Campus Strife

A free-speech battle at ASU centers on enormous posters of aborted fetuses

Heather Gebelin Hacker, a lawyer for the Alliance Defense Fund representing the students, says the fees were an attempt to prevent the students from holding their event.

"We're talking about a group of college students expected to pay hundreds of dollars to exercise their First Amendment rights," she says.

She says the university was unable to produce proof that the insurance requirement was enforced for other student organizations and says even Students for Life held events in the past with no mention of an insurance requirement or reservation fee.

ASU counters that it was within its rights to ask for insurance. It makes no mention of the $50 reservation fee, the $300 vendor fee or the inconsistent zone policy.

Nancy Tribbensee, from ASU's office of general counsel, would not comment on specifics of the case, but denied the students were discriminated against based on the content of their speech.

In an e-mail (New Times was unable to reach her on the phone after leaving several voice messages), Tribbensee says the JFA exhibit required insurance because it involved a complicated, and possibly dangerous, setup procedure each day.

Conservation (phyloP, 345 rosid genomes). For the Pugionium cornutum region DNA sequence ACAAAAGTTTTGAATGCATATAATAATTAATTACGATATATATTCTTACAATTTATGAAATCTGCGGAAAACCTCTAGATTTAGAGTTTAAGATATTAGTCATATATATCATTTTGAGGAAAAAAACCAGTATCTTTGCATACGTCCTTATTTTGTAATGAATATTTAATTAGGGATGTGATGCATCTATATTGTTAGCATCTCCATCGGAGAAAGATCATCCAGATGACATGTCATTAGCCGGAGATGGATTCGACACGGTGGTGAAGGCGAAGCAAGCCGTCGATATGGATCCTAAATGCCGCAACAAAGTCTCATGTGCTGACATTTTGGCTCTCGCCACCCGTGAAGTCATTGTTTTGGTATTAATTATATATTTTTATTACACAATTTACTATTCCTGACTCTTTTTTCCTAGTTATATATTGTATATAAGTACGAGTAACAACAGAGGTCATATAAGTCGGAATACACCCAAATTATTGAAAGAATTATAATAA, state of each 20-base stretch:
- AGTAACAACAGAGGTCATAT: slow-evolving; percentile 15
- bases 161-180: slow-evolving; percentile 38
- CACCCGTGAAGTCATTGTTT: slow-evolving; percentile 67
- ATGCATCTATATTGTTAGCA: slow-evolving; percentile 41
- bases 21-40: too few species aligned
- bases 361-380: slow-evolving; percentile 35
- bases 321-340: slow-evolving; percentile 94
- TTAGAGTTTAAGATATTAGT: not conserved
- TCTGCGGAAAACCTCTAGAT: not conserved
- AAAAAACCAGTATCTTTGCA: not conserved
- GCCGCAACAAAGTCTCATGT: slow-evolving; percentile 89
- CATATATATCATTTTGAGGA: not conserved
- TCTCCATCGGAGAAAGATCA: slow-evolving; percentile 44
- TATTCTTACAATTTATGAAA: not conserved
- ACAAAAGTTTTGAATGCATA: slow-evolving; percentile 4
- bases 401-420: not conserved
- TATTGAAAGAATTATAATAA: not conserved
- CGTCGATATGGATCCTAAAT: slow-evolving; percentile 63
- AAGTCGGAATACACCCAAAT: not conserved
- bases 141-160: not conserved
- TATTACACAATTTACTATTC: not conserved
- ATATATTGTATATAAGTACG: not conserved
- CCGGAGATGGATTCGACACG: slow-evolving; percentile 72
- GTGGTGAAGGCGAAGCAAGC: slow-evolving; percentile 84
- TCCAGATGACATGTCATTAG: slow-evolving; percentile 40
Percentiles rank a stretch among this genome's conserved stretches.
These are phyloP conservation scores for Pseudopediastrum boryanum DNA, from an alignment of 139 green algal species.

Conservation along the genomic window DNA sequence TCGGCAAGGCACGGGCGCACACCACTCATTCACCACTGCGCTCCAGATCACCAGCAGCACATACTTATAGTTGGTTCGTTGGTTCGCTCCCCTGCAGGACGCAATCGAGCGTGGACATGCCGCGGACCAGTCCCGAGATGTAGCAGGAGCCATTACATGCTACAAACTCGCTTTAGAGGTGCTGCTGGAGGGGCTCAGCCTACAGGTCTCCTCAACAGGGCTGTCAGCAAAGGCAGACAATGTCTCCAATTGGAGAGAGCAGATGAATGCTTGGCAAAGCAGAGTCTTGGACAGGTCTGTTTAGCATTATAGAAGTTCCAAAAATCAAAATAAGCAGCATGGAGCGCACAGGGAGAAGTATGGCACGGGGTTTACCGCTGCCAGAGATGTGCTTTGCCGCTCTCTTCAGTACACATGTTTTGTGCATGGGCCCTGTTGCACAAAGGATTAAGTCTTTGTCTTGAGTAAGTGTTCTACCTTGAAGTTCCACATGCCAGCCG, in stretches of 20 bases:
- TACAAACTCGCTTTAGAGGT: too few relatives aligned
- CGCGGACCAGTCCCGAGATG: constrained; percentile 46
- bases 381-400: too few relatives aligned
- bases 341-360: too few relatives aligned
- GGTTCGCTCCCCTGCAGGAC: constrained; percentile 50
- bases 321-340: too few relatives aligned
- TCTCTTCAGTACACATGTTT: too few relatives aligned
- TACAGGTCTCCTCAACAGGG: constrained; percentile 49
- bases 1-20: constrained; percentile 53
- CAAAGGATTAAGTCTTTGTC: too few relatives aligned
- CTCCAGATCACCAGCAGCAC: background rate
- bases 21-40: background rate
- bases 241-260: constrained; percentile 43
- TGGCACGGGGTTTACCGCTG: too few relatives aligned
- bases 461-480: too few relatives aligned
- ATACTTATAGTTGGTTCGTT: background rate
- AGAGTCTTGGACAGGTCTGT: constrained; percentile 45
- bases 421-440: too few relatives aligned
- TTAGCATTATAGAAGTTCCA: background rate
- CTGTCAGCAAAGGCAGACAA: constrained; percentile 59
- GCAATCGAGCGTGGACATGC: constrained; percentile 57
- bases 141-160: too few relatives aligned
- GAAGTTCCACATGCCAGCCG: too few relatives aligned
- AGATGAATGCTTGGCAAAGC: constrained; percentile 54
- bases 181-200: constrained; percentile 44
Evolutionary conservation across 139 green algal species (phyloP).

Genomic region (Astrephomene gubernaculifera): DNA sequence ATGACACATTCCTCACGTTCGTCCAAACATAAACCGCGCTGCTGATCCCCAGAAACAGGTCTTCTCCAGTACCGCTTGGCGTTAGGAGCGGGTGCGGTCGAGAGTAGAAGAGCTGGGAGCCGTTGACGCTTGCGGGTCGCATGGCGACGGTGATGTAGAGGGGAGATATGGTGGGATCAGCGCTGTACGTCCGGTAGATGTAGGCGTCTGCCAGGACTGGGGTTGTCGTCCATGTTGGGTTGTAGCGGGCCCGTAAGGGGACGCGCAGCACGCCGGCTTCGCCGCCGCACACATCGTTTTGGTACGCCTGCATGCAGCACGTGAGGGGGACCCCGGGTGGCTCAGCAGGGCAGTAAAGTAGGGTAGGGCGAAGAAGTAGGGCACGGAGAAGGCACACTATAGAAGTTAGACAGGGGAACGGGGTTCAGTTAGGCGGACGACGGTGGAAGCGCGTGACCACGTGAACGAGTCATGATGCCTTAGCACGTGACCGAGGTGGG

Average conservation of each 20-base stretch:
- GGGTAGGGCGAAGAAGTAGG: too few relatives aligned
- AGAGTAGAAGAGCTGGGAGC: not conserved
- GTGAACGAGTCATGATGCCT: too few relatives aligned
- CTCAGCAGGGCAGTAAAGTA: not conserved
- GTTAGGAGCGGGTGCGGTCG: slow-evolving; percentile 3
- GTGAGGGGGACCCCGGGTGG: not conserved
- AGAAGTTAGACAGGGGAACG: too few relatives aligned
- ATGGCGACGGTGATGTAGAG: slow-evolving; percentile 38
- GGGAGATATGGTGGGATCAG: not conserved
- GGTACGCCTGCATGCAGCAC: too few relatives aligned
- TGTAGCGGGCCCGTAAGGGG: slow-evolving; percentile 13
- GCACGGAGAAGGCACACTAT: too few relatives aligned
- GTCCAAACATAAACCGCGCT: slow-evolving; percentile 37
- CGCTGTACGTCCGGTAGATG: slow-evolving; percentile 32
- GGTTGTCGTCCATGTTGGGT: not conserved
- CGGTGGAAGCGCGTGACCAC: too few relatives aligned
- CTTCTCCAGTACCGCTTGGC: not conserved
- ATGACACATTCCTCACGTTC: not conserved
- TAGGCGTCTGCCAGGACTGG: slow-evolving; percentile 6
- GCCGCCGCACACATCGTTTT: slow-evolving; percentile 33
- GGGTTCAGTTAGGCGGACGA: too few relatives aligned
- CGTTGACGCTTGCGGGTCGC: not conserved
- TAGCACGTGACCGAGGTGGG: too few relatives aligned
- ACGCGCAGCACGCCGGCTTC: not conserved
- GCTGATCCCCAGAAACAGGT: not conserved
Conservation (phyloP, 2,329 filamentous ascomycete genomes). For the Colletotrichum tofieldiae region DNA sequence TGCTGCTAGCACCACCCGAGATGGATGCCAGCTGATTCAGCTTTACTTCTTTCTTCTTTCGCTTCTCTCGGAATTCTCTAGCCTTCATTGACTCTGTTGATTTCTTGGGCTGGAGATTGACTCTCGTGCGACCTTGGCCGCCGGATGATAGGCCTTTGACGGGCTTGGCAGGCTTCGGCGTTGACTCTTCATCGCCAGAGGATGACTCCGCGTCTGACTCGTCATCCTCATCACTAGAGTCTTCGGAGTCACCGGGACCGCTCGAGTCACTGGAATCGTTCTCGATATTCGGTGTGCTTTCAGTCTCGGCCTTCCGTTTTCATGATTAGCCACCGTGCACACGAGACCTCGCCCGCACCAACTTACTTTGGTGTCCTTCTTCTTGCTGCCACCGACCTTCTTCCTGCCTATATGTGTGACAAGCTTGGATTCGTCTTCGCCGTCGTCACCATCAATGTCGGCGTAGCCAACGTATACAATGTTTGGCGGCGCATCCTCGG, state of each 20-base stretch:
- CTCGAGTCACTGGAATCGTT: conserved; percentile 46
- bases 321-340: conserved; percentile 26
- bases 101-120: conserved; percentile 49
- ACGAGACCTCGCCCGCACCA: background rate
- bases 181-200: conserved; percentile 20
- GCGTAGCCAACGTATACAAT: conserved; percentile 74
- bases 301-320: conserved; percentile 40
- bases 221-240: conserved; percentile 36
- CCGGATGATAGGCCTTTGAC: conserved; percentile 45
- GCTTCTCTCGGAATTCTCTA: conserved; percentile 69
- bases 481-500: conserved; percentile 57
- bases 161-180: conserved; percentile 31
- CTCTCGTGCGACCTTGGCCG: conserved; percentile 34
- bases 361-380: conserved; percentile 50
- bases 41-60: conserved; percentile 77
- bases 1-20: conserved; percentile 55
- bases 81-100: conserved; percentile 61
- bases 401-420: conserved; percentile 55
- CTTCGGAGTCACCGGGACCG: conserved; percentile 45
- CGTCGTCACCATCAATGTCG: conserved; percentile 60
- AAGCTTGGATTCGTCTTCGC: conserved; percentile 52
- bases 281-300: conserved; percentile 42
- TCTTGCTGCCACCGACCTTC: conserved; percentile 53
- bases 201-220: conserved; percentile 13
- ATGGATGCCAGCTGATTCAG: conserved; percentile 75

"The physical nature of the exhibits and the risk associated with driving vehicles on the pedestrian mall are what resulted in the insurance requirement," she says.

In April, Students for Life ran into trouble again when the group wanted to set up a table to pass out anti-abortion literature during Dignity of Life Week.

In her e-mail, Tribbensee says student groups don't usually need insurance for these types of activities: "In general, speaking on the mall or handing out pamphlets or pictures would not itself be considered to present the level of risk that would require insurance."

Yet Students for Life was told it would have to provide insurance for all third-party groups who would be sitting with them.

When White got an insurance quote this time around, it came out to $935.80.

"I don't know if there was a culminating moment [in the decision to sue]," says Gebelin Hacker. "But the utter ridiculousness to them [ASU] applying this policy to students just sitting at a table and passing out brochures . . . they had to ask why are we being treated differently."

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